UMass Library Open Education Initiative
Now in its eighth cycle, the Open Education Initiative has generated a total savings of over $1.6 million for students in classes that utilize open educational resources or free library material. The Library partners with the Institute for Teaching Excellence and Faculty Development (TEFD), Academic Innovation, and Provost's Office to support our efforts.
The Open Education Initiative at UMass Amherst aims to:
- Encourage the development of alternatives to high-cost textbooks by supporting the adoption, adaptation, or creation of Open Educational Resources (OER) .
- Provide support to faculty to implement these approaches.
- Lower the cost of college for students in order to contribute to their retention, progression, and graduation.
- Encourage faculty to engage in new pedagogical models for classroom instruction.
The high cost of commercial print textbooks is a major concern for both students and their parents. Data shows that the cost of textbooks affects the academic choices and success of students. If textbooks are prohibitively expensive, students will: find illegal PDFs online, not purchase them, buy an outdated edition, or not acquire at all. With the increasing use of adaptive learning systems available directly from commercial publishers via access codes, the used, rental, sharing, and library options that have provided alternatives for students, are effectively eliminated. To address these concerns, the Provost’s Office and the UMass Amherst Libraries launched the Open Education Initiative in the Spring of 2011. The Open Education Initiative is a faculty incentive program that encourages the use of existing openly-licensed, low-cost, or free information resources to support our students’ learning.
Grants will be given in one of three categories with priority given to the projects that utilize or create the most openly licensed materials.
Open Educational Resources
Proposals in this category must replace an existing textbook with a no, or low-cost (< $50), alternative. Priority will be given to proposals that utilize existing or create new openly licensed materials (e.g. Creative Commons, GNU General Public License, Public Domain, etc.) and that impact the largest amount of students.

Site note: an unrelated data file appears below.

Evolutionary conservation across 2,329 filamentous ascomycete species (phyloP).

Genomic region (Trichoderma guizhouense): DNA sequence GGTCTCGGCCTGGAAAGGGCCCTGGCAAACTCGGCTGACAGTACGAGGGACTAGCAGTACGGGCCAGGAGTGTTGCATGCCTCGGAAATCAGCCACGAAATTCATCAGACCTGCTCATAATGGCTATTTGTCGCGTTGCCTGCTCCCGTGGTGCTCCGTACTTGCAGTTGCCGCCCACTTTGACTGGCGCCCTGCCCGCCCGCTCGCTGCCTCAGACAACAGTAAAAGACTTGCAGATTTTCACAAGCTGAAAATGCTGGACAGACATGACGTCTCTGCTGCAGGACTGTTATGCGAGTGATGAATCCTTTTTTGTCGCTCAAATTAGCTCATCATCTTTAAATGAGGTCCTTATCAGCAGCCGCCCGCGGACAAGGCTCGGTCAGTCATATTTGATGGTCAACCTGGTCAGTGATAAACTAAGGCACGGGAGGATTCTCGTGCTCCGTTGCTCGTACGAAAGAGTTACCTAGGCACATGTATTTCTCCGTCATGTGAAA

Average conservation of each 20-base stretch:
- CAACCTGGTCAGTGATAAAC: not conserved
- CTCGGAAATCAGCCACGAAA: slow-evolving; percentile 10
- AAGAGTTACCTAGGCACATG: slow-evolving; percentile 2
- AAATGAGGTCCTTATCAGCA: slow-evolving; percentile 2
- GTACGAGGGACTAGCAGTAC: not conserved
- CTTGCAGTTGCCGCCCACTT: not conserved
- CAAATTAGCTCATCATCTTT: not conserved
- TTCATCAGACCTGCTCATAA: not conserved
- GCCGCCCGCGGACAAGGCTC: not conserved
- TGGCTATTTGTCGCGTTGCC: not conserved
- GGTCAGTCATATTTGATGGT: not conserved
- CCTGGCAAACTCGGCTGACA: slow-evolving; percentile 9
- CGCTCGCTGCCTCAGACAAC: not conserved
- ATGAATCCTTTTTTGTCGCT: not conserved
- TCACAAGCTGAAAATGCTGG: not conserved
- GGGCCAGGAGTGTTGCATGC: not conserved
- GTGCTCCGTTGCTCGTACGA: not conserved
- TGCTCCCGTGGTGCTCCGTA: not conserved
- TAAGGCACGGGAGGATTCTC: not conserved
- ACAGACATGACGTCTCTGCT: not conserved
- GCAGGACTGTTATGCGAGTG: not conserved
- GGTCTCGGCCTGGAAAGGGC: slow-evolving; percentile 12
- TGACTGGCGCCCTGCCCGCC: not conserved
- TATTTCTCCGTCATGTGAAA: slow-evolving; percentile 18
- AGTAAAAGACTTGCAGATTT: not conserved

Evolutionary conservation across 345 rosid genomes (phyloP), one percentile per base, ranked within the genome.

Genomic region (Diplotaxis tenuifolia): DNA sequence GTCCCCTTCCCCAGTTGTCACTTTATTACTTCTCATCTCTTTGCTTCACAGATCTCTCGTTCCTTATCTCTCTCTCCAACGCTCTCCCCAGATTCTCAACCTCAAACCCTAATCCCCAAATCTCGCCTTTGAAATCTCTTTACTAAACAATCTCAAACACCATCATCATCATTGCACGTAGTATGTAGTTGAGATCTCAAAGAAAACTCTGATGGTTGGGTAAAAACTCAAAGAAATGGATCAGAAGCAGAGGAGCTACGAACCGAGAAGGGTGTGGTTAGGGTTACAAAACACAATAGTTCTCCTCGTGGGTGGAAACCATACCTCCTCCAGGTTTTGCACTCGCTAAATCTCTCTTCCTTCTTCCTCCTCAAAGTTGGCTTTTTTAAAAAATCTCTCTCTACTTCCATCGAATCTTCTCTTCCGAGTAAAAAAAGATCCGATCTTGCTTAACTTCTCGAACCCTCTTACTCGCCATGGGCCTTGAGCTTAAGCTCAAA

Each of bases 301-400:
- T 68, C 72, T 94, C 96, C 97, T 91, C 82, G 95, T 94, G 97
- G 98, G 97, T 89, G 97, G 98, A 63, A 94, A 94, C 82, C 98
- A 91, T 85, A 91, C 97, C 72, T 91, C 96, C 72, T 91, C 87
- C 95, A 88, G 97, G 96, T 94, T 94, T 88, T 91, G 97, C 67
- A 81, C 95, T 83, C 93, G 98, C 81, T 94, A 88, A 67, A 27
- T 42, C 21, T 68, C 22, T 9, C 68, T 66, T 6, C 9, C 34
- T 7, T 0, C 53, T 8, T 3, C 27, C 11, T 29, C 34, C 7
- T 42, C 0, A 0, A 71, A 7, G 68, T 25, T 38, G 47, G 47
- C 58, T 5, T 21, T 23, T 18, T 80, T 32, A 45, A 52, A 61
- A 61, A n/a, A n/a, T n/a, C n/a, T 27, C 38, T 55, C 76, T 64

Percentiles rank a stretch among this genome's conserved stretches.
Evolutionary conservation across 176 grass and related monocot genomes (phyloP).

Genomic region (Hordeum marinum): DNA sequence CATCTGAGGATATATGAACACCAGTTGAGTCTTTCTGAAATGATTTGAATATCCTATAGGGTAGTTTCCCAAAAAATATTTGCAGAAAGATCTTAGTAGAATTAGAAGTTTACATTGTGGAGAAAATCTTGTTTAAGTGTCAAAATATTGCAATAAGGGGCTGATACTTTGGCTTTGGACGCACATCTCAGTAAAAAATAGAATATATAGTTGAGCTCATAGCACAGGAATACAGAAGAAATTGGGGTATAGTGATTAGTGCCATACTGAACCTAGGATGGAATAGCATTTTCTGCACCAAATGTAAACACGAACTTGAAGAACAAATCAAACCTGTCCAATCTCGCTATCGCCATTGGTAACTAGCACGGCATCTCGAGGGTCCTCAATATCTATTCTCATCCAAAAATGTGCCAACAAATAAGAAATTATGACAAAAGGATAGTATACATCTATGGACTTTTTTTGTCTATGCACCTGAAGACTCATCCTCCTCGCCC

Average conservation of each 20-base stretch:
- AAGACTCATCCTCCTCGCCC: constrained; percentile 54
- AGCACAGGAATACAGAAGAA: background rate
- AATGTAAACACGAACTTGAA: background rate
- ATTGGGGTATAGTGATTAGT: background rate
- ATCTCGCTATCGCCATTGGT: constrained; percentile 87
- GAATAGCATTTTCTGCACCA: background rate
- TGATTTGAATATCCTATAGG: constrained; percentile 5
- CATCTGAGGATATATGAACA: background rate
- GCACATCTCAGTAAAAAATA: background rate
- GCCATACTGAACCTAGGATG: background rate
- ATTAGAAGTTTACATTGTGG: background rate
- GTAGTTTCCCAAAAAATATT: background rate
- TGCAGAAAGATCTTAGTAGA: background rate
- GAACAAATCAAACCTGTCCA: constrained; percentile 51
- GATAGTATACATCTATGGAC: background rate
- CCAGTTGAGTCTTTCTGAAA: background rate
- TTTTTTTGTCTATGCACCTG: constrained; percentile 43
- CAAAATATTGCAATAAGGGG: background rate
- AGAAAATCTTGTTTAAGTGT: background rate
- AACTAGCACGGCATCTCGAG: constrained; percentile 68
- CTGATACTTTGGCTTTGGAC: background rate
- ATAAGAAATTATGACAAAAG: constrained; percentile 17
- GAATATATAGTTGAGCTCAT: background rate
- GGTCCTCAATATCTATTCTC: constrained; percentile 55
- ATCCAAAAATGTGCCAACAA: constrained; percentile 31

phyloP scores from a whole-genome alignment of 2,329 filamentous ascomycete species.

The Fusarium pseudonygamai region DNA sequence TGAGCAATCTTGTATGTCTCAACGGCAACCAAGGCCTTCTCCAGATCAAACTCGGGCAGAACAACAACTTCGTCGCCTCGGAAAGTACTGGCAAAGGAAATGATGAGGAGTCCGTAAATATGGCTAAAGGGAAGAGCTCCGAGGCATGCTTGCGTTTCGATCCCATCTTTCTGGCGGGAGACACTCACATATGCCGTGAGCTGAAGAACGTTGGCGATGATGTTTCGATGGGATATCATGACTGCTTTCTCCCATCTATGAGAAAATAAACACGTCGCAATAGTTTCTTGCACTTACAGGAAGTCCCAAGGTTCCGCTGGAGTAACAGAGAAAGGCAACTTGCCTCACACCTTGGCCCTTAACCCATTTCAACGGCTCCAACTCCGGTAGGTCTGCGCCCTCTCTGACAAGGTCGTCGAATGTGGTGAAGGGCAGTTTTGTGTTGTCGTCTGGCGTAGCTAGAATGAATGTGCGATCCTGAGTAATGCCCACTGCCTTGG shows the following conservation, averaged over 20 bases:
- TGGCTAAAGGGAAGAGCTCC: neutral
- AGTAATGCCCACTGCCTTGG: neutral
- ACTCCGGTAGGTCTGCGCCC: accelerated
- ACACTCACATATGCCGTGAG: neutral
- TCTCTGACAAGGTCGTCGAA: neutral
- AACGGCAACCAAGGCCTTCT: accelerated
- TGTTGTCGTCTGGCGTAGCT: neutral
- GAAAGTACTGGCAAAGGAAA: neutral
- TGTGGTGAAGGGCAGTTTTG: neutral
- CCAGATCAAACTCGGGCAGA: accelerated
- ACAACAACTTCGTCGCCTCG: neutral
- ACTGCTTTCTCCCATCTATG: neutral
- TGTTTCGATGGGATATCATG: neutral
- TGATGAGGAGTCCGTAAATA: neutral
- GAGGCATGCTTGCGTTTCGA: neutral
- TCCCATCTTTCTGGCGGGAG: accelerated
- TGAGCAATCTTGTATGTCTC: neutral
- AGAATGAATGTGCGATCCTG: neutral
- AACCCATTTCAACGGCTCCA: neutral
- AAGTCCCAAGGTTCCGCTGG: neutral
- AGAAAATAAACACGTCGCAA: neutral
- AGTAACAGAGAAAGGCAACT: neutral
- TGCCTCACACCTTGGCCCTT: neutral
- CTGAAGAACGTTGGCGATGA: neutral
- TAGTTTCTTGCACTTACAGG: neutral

Free or Low Cost Educational Resources
Proposals that replace commercial textbooks or learning materials with free licensed library materials (e.g. articles found in LexisNexis, streaming video from Kanopy, eBooks, etc.) or free web content (e.g. blog posts, news articles, think pieces, YouTube videos, podcasts, etc.) will be considered but given less priority, as the library has an existing infrastructure to support the use of these materials (e.g. reserves, interlibrary loan, subject specialists, etc.).
Proposals in this category use a mixture of the two categories above.
Four levels of funding are available based on the scale of the project proposed:
- Adopt - Redesign course to incorporate an existing open textbook or open course content. $500. Examples: adopt an OpenStax textbook with no modifications, find and incorporate Khan Academy or Ted Talk videos, etc.
- Adapt - Combine or remix new or existing openly licensed content to bridge gaps in available resources. Range: $1500-$2500. Examples: compile an early American Literature book using public domain works, take several chapters from an OpenStax textbook and re-write them or combine them with lecture notes developed for your class, create/implement interactive course-authoring tools (adaptive learning, quizzes, etc.) or low-cost homework platforms to accompany affordable learning materials, etc.
- Create - Create a new open educational resource when there are currently no sufficient OER available to meet your learning objectives. $10,000. Examples: Author a new openly licensed textbook, collaborate with students on the creation of a new textbook
- Other – Propose a project that does not fall within any of these categories.
Following the selection of your project, support will be provided by the UMass Libraries, Teaching Excellence and Faculty Development (TEFD), and Instructional Technology. These entities will help with technical, logistical, or pedagogical issues that arise in the course of finding/creating your materials. Library Subject specialists, eReserves, and Scholarly Communication personnel will be available to support the development of your materials. The Library has recently partnered with the Open Textbook Network & Rebus Foundation to support the creation of open textbooks using the Pressbooks publishing platform.
Funding & Timeline
Grant winners will be announced in May of 2017 and expected to implement their projects in fall 2017 or winter/spring/summer 2018 semesters. 50% of grant funds will be released shortly after the announcement. The remaining 50% will be awarded following the completion of a grant report at the end of the first semester of implementation. Note: we will consider extenuating circumstances that require all the funds to be released at once.